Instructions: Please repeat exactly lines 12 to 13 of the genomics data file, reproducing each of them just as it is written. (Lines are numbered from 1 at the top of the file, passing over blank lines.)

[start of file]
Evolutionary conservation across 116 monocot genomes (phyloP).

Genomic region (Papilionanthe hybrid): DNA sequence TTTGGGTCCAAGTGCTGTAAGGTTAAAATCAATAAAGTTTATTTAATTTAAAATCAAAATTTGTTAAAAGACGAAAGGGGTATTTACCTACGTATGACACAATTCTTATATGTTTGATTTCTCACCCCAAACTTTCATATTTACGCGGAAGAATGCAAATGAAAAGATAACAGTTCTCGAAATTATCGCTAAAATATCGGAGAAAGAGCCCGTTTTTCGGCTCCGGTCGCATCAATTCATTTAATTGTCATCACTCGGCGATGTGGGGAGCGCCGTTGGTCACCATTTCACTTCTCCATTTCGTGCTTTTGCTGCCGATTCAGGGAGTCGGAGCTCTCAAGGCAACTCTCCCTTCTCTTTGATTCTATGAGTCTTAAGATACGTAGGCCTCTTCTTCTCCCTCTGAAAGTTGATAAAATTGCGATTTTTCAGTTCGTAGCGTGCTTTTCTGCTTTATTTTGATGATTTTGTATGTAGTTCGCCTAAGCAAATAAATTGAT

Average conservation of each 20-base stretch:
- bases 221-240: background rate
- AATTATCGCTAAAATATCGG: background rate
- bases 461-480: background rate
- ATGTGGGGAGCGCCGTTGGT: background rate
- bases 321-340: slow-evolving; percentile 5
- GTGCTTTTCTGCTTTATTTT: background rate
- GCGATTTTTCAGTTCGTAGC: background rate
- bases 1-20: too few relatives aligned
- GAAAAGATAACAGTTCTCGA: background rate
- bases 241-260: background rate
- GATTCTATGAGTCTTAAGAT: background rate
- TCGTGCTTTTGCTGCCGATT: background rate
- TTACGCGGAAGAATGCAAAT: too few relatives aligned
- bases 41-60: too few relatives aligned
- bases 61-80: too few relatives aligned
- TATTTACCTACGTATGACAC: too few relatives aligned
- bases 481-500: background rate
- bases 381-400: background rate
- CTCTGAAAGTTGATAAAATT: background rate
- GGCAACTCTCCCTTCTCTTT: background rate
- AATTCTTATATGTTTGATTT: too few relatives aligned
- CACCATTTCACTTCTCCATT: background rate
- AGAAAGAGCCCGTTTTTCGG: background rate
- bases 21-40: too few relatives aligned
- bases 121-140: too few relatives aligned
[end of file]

- GAAAAGATAACAGTTCTCGA: background rate
- bases 241-260: background rate